The U.S. Supreme Court’s recent decision in United States v. Windsor, striking the Defense of Marriage Act’s (“DOMA”) definition of marriage as unconstitutional, affects an employee’s entitlement to leave under the federal Family and Medical Leave Act (“FMLA”) — and employers in states that do not recognize same sex marriage still need to pay attention.

Under the FMLA, eligible employees of covered employers may take up to 12 weeks of leave per year to care for the serious health condition of a spouse or because of a qualifying exigency arising out of the spouse being a member of the Armed Forces, or up to 26 weeks of leave per year to care for a covered service member or veteran.  The FMLA regulations state that “spouse” means “a husband or wife as defined or recognized under State law for purposes of marriage in the State where the employee resides.”  29 C.F.R. § 825.122(a).  In 1998, a U.S. Department of Labor Wage and Hour Division opinion letter clarified that DOMA, which defined “marriage” as only a legal union between a man and a woman, governed the definition of “spouse” under the FMLA.  This resulted in employees with legal same-sex spouses not being eligible to take FMLA leave to care for their spouse.

With DOMA’s definition of marriage having been struck down, however, a “spouse” under the FMLA now includes same-sex spouses in states where same sex marriage is recognized.  While Windsor did not address the DOMA provision providing that states are not required to recognize same sex marriages of other states, employers should be aware that certain interstate issues may arise.

Example 1:  Employer has an office in Vienna, Virginia, where over 50 employees work for Employer.  Virginia does not recognize same-sex marriage.  Employee A married a spouse of the same sex in the District of Columbia, where same-sex marriage is legal.  Employee A lives in the District of Columbia, and drives across the Potomac River every day to work for Employer in Vienna.  When Employee A’s spouse has a serious health condition, Employee A is eligible to take leave under the FMLA to take care of the spouse.

Tip for Employers:  When analyzing whether an employee is eligible for FMLA leave, be aware that employees with same sex spouses may be entitled to FMLA leave if the employee resides in a state that recognize such marriages.  This will impact employers located in New Jersey, Pennsylvania, Virginia, and other states that do not recognize same sex marriages but draw employees from neighboring states recognizing same sex marriages.

Example 2:  Employee A in Example 1 gets tired of the commute to Vienna, and decides to move to Virginia.  Since Employee A now resides in a state that does not recognize his marriage to his same sex spouse, Employee A is not entitled under the FMLA to take leave to care for his spouse’s serious health condition.

Tip for Employers:  Employers might consider whether to grant leave in this situation, as some already do, to ensure equal treatment of employees regarding leave to care for a spouse.  It will not, however, count toward the employee’s annual FMLA leave entitlement.  Thus, employers should be aware that the employee may be entitled to leave at a later point for a different FMLA qualifying event, so employers should consult with counsel regarding the potential implications of granting this type of leave.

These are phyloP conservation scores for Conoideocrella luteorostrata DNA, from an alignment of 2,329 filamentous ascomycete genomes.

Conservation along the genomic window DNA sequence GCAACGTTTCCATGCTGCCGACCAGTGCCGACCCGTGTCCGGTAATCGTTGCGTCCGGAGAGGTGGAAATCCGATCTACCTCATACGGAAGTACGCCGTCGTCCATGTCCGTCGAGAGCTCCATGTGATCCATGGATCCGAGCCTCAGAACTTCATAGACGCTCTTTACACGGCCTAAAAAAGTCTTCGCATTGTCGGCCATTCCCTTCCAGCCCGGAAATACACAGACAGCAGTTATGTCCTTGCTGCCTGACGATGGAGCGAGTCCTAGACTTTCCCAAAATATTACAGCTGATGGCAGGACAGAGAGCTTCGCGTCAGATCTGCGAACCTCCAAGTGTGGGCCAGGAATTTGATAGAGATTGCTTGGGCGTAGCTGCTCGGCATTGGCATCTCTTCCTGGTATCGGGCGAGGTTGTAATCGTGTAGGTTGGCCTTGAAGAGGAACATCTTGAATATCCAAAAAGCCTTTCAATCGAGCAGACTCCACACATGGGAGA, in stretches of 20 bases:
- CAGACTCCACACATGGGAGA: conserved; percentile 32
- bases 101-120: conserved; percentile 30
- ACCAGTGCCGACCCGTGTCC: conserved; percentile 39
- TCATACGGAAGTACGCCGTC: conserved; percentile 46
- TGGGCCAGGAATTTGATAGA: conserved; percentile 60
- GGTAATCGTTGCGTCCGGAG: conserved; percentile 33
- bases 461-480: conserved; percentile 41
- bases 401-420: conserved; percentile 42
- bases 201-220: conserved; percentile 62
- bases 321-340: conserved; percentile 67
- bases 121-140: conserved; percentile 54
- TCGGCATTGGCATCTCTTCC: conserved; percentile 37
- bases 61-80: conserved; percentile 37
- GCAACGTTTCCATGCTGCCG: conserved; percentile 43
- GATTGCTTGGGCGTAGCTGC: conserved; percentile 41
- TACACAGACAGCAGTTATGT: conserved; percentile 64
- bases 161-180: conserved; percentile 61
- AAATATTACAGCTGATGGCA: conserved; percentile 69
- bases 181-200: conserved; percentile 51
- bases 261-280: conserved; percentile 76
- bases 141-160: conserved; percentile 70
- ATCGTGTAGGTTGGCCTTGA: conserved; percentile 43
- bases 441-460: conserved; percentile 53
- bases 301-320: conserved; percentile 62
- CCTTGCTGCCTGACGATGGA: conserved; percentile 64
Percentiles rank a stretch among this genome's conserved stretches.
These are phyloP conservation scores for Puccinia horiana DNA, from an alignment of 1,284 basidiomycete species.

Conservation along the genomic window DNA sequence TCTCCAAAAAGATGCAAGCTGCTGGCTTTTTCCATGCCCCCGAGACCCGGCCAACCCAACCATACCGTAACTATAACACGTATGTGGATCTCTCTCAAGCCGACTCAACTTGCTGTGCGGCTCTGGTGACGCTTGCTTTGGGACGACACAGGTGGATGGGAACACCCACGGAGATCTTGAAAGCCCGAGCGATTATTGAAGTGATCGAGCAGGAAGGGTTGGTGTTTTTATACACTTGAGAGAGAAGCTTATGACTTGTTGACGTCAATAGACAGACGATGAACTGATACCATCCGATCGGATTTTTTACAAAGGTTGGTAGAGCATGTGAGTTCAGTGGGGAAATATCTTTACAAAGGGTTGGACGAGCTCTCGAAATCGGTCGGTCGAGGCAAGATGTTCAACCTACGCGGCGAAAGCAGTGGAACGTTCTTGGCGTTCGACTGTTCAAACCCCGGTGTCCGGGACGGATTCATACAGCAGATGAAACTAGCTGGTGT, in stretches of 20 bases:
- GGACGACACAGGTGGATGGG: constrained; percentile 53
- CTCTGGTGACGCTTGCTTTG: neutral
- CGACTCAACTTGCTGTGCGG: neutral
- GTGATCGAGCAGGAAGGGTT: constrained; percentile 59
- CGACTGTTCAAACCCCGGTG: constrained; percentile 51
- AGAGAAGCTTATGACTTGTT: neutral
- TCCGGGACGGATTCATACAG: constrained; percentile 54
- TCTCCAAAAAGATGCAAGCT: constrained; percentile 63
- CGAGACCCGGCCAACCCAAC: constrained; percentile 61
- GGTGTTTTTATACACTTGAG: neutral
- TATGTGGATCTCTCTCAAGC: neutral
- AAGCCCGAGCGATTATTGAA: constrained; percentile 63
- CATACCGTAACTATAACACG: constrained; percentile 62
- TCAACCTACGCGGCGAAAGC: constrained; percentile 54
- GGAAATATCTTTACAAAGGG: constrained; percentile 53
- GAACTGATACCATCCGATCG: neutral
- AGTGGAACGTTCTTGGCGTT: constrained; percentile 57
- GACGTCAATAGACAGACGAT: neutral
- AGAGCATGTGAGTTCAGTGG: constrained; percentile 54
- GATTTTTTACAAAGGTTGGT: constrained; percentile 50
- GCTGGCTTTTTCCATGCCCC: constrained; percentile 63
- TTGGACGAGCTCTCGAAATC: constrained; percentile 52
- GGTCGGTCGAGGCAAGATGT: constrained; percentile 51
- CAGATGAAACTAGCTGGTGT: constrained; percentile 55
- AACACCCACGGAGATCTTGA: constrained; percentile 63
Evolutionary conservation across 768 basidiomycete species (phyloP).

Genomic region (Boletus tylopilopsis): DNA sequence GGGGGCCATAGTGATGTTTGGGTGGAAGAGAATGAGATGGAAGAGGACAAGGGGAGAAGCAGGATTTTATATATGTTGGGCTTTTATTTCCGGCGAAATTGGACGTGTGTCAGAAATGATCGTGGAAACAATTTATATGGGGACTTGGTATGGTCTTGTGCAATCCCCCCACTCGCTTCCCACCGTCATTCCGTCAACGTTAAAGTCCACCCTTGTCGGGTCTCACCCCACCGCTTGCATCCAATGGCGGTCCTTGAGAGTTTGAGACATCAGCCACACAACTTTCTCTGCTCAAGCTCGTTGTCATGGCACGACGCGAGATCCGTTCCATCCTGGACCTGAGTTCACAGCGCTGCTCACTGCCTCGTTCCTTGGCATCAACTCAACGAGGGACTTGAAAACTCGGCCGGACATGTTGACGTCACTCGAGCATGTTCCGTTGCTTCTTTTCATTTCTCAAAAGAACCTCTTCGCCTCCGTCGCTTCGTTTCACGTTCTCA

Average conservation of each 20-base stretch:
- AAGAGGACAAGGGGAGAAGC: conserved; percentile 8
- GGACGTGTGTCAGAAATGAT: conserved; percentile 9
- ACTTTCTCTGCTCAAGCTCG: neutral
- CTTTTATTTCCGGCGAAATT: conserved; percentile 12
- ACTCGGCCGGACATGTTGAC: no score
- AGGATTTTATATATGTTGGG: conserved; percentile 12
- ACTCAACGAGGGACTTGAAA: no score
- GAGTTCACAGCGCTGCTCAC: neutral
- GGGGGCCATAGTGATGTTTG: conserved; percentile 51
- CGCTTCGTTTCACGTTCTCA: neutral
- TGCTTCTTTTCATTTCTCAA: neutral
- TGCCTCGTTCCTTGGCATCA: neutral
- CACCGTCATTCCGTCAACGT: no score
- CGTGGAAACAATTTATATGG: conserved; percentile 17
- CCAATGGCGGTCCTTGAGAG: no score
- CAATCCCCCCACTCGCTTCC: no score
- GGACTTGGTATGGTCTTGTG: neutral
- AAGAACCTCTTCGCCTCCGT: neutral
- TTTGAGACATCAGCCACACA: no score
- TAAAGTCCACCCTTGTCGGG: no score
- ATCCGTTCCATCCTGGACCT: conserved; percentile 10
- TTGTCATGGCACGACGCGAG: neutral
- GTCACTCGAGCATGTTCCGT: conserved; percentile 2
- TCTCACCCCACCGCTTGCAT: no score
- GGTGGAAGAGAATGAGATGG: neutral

Example 3:  Employee B works for Employer.  Employee B married a spouse of the same sex in Massachusetts, where same sex marriage is legal.  Employee B telecommutes, working out of his home, but receives his direction and assignments from Employer’s Virginia office.  When Employee B’s same sex spouse is called to active duty in the military, he may be eligible to take leave for certain qualifying exigencies under the FMLA.

Tip for Employers:  Employers should remember that telecommuting employees may also be entitled to FMLA leave, even though they work in locations away from the office.  The FMLA states that for telecommuting employees, “their worksite is the office to which they report and from which assignments are made.”  29 C.F.R. § 825.111(a)(2).  As such, a telecommuting employee that resides in a state that recognizes same sex marriage may be entitled to take leave under the FMLA.

The Department of Labor may revise the FMLA’s regulations to change the definition of “spouse” or to clarify the implications of Windsor.  Until then, employers should review their FMLA and leave policies and procedures to ensure employees with a same sex spouse who reside in a state recognizing same sex marriage receives FMLA leave.

Additionally, certain state and local leave laws may provide greater rights than available under the FMLA.  Employers must be cognizant of their obligations under these leave laws and their interaction with the FMLA.

The FMLA is only one of the many ways that Windsor is affecting the rights of same sex spouses under federal law.